What is binge crashing?

Some people experience a pattern of ‘binge crash’ after amphetamine use. This happens when amphetamines are used continuously for several days without sleep.

When this period ends, the person ‘crashes’, and experiences a period of heavy sleeping.

‘Coming down’ from amphetamines

Coming down from amphetamines can take a few days. You may experience:

  • sleep difficulties, extreme exhaustion
  • headaches, muscle twitching and aches
  • irritability, mood swings and depression
  • paranoia, hallucinations, confusion
  • change in body temperature.

Using other drugs (such as alcohol, benzodiazepines, cannabis and opioids) to cope with the ‘come down’ may lead to a cycle of dependence (where someone becomes reliant on all drugs used).

Mixing amphetamine with other drugs can be dangerous

Overdose is often due to taking amphetamines with other drugs – including ‘legal’ over-the counter and prescription medications:

  • alcohol
  • benzodiazepines (including sleeping pills)
  • some antidepressants
  • cannabis (marijuana)
  • opiates (such as heroin).

Symptoms of amphetamine overdose

Amphetamine overdose may occur if you:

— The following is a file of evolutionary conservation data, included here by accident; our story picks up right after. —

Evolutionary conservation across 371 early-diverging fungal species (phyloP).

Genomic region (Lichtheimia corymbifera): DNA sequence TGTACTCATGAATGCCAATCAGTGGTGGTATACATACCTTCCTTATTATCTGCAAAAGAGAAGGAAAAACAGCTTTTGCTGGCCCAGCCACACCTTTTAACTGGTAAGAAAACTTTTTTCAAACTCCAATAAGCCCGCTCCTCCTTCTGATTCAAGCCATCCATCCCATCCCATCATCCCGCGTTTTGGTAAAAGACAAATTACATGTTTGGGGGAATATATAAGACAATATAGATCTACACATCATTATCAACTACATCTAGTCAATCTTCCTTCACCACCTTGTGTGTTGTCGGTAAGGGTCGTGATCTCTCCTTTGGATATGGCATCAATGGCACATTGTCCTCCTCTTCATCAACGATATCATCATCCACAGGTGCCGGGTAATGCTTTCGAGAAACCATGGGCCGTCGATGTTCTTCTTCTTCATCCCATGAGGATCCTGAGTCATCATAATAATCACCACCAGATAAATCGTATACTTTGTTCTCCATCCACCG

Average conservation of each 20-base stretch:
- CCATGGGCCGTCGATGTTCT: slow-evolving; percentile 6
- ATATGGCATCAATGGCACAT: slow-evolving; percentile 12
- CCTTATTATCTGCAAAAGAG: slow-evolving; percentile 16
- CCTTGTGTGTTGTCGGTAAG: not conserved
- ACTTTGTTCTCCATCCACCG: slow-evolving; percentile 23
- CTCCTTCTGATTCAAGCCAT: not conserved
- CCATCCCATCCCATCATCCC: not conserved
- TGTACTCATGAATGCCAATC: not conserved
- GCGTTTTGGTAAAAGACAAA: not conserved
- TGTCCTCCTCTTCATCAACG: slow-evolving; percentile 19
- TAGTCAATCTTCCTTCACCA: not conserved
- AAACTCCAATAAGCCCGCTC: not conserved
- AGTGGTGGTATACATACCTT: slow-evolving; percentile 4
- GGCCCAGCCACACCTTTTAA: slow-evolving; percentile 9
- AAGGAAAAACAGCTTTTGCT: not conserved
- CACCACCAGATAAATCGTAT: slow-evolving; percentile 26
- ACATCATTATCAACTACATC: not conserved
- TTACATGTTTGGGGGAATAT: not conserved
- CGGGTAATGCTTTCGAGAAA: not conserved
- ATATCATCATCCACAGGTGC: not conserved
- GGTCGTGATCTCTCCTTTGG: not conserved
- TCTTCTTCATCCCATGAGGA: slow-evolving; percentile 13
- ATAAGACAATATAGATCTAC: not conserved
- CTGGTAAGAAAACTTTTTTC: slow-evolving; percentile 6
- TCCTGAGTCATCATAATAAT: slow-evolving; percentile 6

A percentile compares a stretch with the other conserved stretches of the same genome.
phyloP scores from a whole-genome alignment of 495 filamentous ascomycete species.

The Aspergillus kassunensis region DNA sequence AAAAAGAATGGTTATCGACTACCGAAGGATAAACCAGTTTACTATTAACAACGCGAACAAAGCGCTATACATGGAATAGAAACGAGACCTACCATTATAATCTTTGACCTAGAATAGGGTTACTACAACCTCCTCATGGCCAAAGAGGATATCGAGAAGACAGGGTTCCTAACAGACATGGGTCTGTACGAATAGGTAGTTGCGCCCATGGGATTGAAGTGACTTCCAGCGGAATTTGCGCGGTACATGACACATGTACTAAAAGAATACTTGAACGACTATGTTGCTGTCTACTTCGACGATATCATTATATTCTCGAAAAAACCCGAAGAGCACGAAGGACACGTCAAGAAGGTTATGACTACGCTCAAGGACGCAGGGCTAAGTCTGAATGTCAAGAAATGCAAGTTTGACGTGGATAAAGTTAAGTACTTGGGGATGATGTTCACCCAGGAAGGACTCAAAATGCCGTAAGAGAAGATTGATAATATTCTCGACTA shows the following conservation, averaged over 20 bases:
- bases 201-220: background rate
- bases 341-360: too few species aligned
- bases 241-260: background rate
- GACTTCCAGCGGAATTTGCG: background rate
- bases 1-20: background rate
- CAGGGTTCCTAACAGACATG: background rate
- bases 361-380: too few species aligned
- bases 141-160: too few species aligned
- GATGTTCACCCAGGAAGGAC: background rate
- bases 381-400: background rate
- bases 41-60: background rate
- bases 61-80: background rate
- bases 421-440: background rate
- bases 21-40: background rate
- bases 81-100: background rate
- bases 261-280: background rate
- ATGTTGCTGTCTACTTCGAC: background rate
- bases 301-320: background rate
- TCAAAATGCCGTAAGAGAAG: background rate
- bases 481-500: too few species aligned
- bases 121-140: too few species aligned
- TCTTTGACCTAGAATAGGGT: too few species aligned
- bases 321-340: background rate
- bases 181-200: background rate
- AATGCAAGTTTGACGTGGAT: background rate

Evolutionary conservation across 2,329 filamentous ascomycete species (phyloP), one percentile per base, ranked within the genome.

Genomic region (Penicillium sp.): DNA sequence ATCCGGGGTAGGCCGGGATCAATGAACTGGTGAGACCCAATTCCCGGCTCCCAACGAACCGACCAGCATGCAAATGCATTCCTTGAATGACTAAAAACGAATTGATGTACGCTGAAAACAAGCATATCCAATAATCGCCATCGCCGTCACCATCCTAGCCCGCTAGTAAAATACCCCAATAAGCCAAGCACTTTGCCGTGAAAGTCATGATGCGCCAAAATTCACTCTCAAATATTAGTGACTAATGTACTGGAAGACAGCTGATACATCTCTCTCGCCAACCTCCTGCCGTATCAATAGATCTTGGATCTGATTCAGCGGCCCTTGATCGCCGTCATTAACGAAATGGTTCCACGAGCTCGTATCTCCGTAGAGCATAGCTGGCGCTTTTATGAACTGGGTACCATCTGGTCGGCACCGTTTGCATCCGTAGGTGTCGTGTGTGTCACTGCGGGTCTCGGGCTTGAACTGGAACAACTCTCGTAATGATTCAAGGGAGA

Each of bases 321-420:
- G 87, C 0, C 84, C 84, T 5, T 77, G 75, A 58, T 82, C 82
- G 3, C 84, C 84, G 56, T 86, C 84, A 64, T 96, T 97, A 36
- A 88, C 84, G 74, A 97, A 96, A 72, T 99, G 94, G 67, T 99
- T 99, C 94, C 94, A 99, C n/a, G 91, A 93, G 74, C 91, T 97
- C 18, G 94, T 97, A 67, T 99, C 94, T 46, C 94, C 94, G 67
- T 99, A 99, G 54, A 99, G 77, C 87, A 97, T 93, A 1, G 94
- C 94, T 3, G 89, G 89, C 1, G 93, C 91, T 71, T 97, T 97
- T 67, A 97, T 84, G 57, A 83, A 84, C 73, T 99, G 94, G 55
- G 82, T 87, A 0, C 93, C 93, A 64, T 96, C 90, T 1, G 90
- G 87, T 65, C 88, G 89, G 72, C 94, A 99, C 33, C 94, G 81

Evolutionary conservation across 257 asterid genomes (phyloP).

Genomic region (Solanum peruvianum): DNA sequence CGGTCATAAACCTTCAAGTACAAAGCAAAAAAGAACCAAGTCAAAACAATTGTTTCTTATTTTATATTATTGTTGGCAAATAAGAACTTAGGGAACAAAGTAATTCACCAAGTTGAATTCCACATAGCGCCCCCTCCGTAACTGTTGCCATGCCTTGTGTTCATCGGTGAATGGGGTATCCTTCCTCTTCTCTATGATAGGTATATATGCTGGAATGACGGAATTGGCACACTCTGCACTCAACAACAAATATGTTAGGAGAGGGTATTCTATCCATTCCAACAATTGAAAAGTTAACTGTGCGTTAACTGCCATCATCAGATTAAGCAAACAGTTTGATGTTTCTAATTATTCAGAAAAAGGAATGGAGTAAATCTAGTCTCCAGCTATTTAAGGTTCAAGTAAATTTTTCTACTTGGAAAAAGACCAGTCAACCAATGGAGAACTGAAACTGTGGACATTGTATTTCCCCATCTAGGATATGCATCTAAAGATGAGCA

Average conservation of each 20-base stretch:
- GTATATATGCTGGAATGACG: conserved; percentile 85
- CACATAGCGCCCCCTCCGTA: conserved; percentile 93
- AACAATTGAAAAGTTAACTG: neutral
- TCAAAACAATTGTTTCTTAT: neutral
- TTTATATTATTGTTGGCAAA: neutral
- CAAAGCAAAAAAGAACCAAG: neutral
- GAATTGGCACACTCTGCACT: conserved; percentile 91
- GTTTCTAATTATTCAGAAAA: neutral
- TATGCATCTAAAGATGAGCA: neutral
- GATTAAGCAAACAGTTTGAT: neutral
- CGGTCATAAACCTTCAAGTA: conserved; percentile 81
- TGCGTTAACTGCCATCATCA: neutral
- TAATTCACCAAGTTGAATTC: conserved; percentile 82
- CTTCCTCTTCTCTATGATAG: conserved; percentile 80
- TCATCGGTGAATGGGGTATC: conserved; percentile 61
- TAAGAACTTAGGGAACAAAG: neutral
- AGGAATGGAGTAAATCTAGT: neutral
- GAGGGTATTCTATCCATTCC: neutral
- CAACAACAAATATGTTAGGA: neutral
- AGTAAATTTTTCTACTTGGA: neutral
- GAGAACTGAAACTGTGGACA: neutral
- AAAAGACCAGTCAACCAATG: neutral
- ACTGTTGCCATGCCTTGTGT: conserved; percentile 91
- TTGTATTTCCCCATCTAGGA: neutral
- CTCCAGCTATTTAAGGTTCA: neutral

• take a strong batch
  • use a large amount
  • mix amphetamines with other drugs – including over-the-counter and prescription medicines.

A drug overdose is a medical emergency. You can still be in danger even if not all overdose symptoms are present.

Symptoms of amphetamine overdose may include:

  • breathing difficulties
  • seizures (including fits and uncontrolled jerking)
  • chest pain or racing heartbeat
  • chills or fever
  • no urine output
  • extreme agitation – can lead to hostility, aggression and violence
  • paranoia, hallucinations or delusions.

Overdose can lead to stroke, heart attack and death. Fast action could save someone’s life.

If you suspect an overdose, call triple zero (000) for an ambulance immediately.

Long-term effects of amphetamines

Using amphetamines on a regular basis can lead to significant health and lifestyle problems such as:

  • ‘Amphetamine psychosis’ (including hallucinations and paranoia).
  • Extreme weight loss and malnutrition.
  • Dry mouth and dental problems.
  • Regular infections (such as colds and flu) – due to reduced immunity.
  • Mood swings, panic attacks, anxiety, depression.
  • Drug dependence – this may include an increase in use or relying on other drugs (such as sedatives) to balance the effects.
  • Out of character behaviour – aggression and violence.
  • Heart and kidney problems.
  • Increased risk of stroke.